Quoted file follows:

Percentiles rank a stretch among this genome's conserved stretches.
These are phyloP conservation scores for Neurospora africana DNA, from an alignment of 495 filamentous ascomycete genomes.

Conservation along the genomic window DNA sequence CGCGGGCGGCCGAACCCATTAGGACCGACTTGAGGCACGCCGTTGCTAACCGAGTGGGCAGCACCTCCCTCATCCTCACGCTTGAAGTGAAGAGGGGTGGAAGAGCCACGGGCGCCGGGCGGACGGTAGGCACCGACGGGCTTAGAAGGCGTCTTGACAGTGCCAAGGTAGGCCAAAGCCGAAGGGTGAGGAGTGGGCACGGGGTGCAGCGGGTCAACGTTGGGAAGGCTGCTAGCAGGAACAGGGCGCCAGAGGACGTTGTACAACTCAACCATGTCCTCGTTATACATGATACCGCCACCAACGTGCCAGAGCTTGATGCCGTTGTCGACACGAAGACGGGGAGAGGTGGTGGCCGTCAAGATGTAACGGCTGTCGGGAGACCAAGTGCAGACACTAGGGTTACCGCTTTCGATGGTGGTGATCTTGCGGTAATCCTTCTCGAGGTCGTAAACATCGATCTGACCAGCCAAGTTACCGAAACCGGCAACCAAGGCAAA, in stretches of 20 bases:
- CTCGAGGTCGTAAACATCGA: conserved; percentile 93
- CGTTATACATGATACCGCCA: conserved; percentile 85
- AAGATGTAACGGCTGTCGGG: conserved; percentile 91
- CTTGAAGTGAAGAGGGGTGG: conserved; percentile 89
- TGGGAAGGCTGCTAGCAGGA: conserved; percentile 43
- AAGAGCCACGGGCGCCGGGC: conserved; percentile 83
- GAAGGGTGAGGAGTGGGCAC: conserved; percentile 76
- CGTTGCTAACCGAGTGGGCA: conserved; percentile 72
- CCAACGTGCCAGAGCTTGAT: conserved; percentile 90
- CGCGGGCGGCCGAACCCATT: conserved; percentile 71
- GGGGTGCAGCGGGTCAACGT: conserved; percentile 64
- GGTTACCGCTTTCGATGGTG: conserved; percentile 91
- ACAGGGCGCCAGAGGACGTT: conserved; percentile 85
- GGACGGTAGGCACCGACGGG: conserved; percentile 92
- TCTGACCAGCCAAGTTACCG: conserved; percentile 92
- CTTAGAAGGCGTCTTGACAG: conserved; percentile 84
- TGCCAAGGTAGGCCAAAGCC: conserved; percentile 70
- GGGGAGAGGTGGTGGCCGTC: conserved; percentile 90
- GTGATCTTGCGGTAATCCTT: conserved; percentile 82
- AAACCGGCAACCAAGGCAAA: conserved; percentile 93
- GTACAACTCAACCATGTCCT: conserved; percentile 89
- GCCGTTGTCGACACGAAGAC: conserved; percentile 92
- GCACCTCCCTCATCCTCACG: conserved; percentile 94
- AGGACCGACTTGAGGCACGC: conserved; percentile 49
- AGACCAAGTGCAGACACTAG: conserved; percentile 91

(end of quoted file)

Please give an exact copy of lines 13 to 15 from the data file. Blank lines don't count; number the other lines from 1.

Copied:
- CGCGGGCGGCCGAACCCATT: conserved; percentile 71
- GGGGTGCAGCGGGTCAACGT: conserved; percentile 64
- GGTTACCGCTTTCGATGGTG: conserved; percentile 91